Louis W. Sullivan, M.D., is chairman of the board of the National Health Museum in Atlanta, Georgia, whose goal is to improve the health of Americans by enhancing health literacy and advancing healthy behaviors. He also is chairman of the Washington, D.C.-based Sullivan Alliance to Transform the Health Professions — a national non-profit organization with a community-focused agenda to diversify and transform health professions’ education and health delivery systems.
He served as chair of the President’s Commission on Historically Black Colleges and Universities from 2002-2009, and was co-chair of the President’s Commission on HIV and AIDS from 2001-2006. With the exception of his tenure as secretary of the U.S. Department of Health and Human Services (HHS) from 1989 to 1993, Dr. Sullivan was president of Morehouse School of Medicine (MSM) — the first predominantly black medical school established in the 20th Century — for more than two decades. On July 1, 2002, he retired and was appointed president emeritus.
Dr. Sullivan became the founding dean and director of the Medical Education Program at Morehouse College in 1975. The program became The School of Medicine at Morehouse College in 1978, admitting its first 24 students to a two-year program in the basic medical sciences. In 1981, the school received provisional accreditation of its four-year curriculum leading to the M.D. degree, became independent from Morehouse College and was re-named Morehouse School of Medicine, with Dr. Sullivan as dean and president.
MSM was fully accredited as a four-year medical school in April 1985. In a study published in the Annals of Internal Medicine (June, 2010) Morehouse School of Medicine was ranked number one in social mission of all U.S. medical schools. Its graduates include former U.S. Surgeon General Regina Benjamin and former Meharry Medical College President Wayne Riley.
Dr. Sullivan left MSM in 1989 to accept an appointment by President George H.W. Bush to serve as secretary of HHS. In this cabinet position, Dr. Sullivan managed the federal agency responsible for the major health, welfare, food and drug safety, medical research and income security programs serving the American people.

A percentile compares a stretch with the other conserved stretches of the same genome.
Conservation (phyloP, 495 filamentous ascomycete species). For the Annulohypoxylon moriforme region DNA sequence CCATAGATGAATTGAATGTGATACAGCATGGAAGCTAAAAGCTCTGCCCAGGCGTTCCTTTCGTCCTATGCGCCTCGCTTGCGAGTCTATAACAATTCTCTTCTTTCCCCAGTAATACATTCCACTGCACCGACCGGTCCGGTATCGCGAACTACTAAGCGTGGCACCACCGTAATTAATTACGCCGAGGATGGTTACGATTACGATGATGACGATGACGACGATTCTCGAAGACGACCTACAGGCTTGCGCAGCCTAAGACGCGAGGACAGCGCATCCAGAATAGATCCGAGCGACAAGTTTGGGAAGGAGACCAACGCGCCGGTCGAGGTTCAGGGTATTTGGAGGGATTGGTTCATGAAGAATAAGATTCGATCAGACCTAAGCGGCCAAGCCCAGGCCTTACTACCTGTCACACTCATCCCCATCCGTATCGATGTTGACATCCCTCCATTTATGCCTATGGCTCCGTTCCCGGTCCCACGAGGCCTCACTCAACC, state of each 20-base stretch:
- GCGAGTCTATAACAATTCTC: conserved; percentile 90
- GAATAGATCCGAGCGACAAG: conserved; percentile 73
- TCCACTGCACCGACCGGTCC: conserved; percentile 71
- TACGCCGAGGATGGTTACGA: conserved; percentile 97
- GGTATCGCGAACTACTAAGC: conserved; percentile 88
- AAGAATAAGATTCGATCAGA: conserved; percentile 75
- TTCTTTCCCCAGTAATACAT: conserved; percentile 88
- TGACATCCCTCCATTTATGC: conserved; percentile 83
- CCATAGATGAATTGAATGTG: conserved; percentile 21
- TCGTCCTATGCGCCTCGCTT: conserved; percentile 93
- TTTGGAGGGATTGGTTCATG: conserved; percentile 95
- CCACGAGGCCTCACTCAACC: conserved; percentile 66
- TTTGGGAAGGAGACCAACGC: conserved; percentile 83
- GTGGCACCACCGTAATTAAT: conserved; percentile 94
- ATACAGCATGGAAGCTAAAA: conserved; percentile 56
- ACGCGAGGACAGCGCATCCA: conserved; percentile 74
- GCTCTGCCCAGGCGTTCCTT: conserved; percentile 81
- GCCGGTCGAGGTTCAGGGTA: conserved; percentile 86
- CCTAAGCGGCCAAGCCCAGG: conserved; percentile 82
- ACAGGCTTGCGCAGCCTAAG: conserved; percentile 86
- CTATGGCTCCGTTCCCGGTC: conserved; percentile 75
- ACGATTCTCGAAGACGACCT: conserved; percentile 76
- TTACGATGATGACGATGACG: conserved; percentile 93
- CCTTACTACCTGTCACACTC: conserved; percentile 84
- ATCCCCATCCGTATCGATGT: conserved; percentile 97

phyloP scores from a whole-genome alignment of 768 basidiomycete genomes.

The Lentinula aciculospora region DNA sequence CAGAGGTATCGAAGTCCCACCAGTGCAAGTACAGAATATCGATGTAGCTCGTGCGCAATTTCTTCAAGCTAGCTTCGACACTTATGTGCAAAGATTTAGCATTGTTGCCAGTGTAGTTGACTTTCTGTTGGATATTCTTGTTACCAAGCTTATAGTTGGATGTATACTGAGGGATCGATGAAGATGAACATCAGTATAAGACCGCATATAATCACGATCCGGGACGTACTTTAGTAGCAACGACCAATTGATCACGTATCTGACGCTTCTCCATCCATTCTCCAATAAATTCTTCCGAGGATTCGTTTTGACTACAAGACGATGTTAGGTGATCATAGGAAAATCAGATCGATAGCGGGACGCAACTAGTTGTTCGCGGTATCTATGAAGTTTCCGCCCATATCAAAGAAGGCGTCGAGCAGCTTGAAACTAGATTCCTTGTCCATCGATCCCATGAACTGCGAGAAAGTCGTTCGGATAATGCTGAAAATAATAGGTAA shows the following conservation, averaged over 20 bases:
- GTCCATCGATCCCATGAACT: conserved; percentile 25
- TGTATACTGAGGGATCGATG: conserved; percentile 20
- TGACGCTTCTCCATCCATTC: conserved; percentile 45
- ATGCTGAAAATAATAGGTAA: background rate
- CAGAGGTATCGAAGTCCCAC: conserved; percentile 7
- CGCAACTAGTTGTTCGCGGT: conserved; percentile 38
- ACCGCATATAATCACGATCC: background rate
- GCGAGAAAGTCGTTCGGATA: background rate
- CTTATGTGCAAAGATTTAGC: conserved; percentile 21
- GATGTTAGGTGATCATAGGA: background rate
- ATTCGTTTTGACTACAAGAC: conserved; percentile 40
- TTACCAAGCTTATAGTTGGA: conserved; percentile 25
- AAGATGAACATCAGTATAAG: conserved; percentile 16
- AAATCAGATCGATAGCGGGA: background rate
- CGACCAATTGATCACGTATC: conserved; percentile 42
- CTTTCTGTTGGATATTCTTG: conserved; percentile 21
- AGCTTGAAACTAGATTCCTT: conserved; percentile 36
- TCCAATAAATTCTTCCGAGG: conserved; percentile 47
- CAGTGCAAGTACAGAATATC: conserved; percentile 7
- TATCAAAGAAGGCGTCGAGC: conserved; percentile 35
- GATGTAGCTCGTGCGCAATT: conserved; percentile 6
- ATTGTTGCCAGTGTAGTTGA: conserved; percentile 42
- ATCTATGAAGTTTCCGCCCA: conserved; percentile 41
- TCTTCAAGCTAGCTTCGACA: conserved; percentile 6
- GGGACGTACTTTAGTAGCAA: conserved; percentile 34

A native of Atlanta, Dr. Sullivan graduated magna cum laude from Morehouse College in 1954, and earned his medical degree, cum laude, from Boston University School of Medicine in 1958. His postgraduate training included internship and residency in internal medicine at New York Hospital – Cornell Medical Center (1958-60), a clinical fellowship in pathology at Massachusetts General Hospital (1960-61), and a research fellowship in hematology at the Thorndike Memorial Laboratory of Harvard Medical School, Boston City Hospital (1961-63). He is certified in internal medicine and hematology, holds a mastership from the American College of Physicians and is a member of Phi Beta Kappa and Alpha Omega Alpha academic honor societies.
Dr. Sullivan is the recipient of more than 70 honorary degrees, including an honorary doctor of medicine degree from the University of Pretoria in South Africa.
He is the author of The Morehouse Mystique: Becoming a Doctor at the Nation’s Newest African American Medical School (with Marybeth Gasman, 2012, Johns Hopkins University Press) and his autobiography Breaking Ground: My Life in Medicine* (with David Chanoff, 2014, University of Georgia Press).
He is married to E. Ginger Sullivan, an attorney. The Sullivan’s have three grown children: Paul, a radiologist; Shanta, an actress and Halsted, a Harvard Law graduate and writer/producer for network television. Halsted was also a writer and co-producer of the popular NBC TV comedy, The Office.
Dr. and Mrs. Sullivan have two grandchildren, Paul Jr. and Brent Sullivan.